Vertically Challenged

The tissue box I need to refill the kitchen supply perches atop the shrink-wrapped cube of toilet paper. At 5’3” that puts if pretty far out of my range. I lean in and with my finger extended to its furthest, tip the cube just enough to send the tissue box hurtling toward me.

Being vertically challenged is a way of life. Most of the world is built for people 5’8” or taller. I’m used to standing on my toes to reach the labels atop the oil tanks (Fustis) at work and think nothing of climbing up and down rickety stools around the kitchen. Changing light bulbs in the ceiling fixtures requires careful balance and planning. Today I scaled the shelves in the stock room at work to reach a box. It was full of foam shippers, so the balancing was merely keeping my body upright.

In Jakarta, people were small. I was tall and lanky by comparison, I always felt I towered over everyone. Most of my life has been spent gazing no higher than other’s shoulders.  It was so convenient in a crowd, (everything involved a crowd in that city of 9 million +) as I could see over everyone’s head.  The kitchens there were designed for local hired help and were scaled to about 1/3 the height of American counters. I didn’t do a lot of cooking there but it was lovely to feel tall and willowy all day.

My father was short, my mother slightly taller. I never realized this discrepancy in height until very late in life. A person’s bearing can overcome great challenges. When my Dad walked into a room full of people, he grew six inches and filled his surrounding space with charm and control. He often commented the Kennedy’s could charm the skin off a snake but I believe he secretly aspired to that same lofty goal.

I inherited my vertical challenge, and learned to disguise it behind a wall of self-confidence. In order to never cower and look small, one must be loud in unobtrusive ways. I walk with a banging-heel step that announces my entrance, or direction of travel. Regardless if I am barefoot or in 3″ heels, you will hear me before you see me. It’s not something I ever consciously developed. In fact, I never noticed that I walk any different from anyone else until it was pointed out my freshman year in the college dorm. My roommate claimed she could tell when I entered the building, even from our room on the second floor. Good posture and a sense of purpose also help.

One day when Hanni and I were working at the store together, a rather burly, male customer remarked, “You two must be related! She is tiny but I can hear her coming a mile away!” She too has unconsciously adopted the walk.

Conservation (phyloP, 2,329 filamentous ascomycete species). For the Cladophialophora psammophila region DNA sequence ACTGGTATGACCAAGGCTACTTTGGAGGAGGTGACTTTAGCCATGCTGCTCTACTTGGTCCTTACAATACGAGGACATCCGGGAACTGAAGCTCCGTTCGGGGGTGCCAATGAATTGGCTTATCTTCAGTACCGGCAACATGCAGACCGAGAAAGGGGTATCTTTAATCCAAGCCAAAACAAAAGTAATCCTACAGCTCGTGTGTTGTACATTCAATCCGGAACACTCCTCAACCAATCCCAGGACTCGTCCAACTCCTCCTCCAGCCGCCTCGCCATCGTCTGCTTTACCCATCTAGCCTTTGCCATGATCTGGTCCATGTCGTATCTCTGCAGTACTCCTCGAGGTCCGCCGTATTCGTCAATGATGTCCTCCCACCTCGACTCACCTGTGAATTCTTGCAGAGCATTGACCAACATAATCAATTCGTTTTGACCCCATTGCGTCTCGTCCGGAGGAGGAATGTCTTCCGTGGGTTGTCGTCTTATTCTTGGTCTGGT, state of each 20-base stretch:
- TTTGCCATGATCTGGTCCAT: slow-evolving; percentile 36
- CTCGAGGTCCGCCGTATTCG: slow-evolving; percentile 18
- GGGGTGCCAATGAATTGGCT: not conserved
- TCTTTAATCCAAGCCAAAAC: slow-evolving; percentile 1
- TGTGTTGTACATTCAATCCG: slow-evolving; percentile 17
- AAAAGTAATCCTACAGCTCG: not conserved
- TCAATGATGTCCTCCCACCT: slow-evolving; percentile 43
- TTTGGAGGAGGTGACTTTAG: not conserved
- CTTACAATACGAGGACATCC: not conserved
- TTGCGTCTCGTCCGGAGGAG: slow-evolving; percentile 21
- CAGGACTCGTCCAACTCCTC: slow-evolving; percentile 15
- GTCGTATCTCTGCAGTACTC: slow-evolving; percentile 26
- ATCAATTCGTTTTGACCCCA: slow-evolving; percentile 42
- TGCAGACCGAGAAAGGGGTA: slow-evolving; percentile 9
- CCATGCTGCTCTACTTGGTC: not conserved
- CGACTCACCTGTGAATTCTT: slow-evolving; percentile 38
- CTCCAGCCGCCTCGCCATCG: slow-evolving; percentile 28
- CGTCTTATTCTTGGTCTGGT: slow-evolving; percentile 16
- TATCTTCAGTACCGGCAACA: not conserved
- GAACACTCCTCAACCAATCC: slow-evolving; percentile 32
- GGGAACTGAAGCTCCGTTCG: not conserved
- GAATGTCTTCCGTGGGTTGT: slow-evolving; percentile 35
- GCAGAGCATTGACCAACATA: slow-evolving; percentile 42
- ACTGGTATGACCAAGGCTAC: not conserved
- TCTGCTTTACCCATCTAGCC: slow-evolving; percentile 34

Here’s to short people and Randy Newman be damned!!

By the way, this ceiling fan will never, ever, in my lifetime be dusted by me…

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23 thoughts on “Vertically Challenged

  1. Ah, the grass is always greener….. Interesting that you wish for more height…. if you look around, the next couple generations stand with rounded shoulders, hunched posture and hollow stomachs, mostly the girls wishing they were not so tall…yet. Even the oh so famous Taylor Swift stands round shouldered… Posture can indeed make the difference, but like your dad, it is a ‘Presence” one exudes that makes the person, not their stature… You are exotic, your own person with a unique style and fill the room when you enter… 10 feet tall in my book!

  2. OK as a fellow vertically challenged person I can relate, but leave Randy alone. His tongue-in-cheek song has been so maligned and it happens to be one of my favorites. Funny about your dad. In my mind I remember him as much taller. Personality no doubt!

  3. As you know I too am vertically challenged at 5’3″! I remember the day that customer made that comment in the store, we all had a laugh! You are perfect the way you are! It is a challenge trying to get to those top shelf fusti’s, but we can handle it! Love this blog!

  4. My doctor also has identifiable footfalls. I can hear her in the halls from across the building. Your presence and personality more than make up for any perceived vertical challenge. I think we all look at our bodies and think if I were taller, my hair straighter, if I weighed more, weighed less, Society puts so much emphasis on appearances, we forget we are perfect the way we are. If you gained 5 inches, none of your pants would fit right!

    • Too Funny Laura! My pants probably would fit as I have to roll the cuffs on most pairs today. Thank you for your kind words. I guess we all wish for something different but should recognize we are perfect the way we are.

  5. I enjoyed your post. I think we all wish for something we don’t have. I’m quiet in a group of people, but wish I was outspoken and could say whatever is on my mind.

  6. I’m 5’3″ and everyone is so surprised if we have to do height line up for photos and I’m sent way down the line. Toc tocs – Mum’s high heels when we were younger – still delight to make the noise when out walking! I always thought 5’3″ was tall…

  7. I always imagine you as tall and willowy.,strange to think you are short like me. I think my dislike of crowds comes from the fact I can’t see anything but chests and I have surrounded myself with tall men for things like high shelves and lightbulbs. Unlike you both my parents were tall but my sister and I are both short, a throwback to my father’s parents.

    • Ah, that surely explains my fear of crowds as well, Marie. I am always below the action. Always wished for tall and willowy, and straight hair. But am glad at this point that I am who and what I am.

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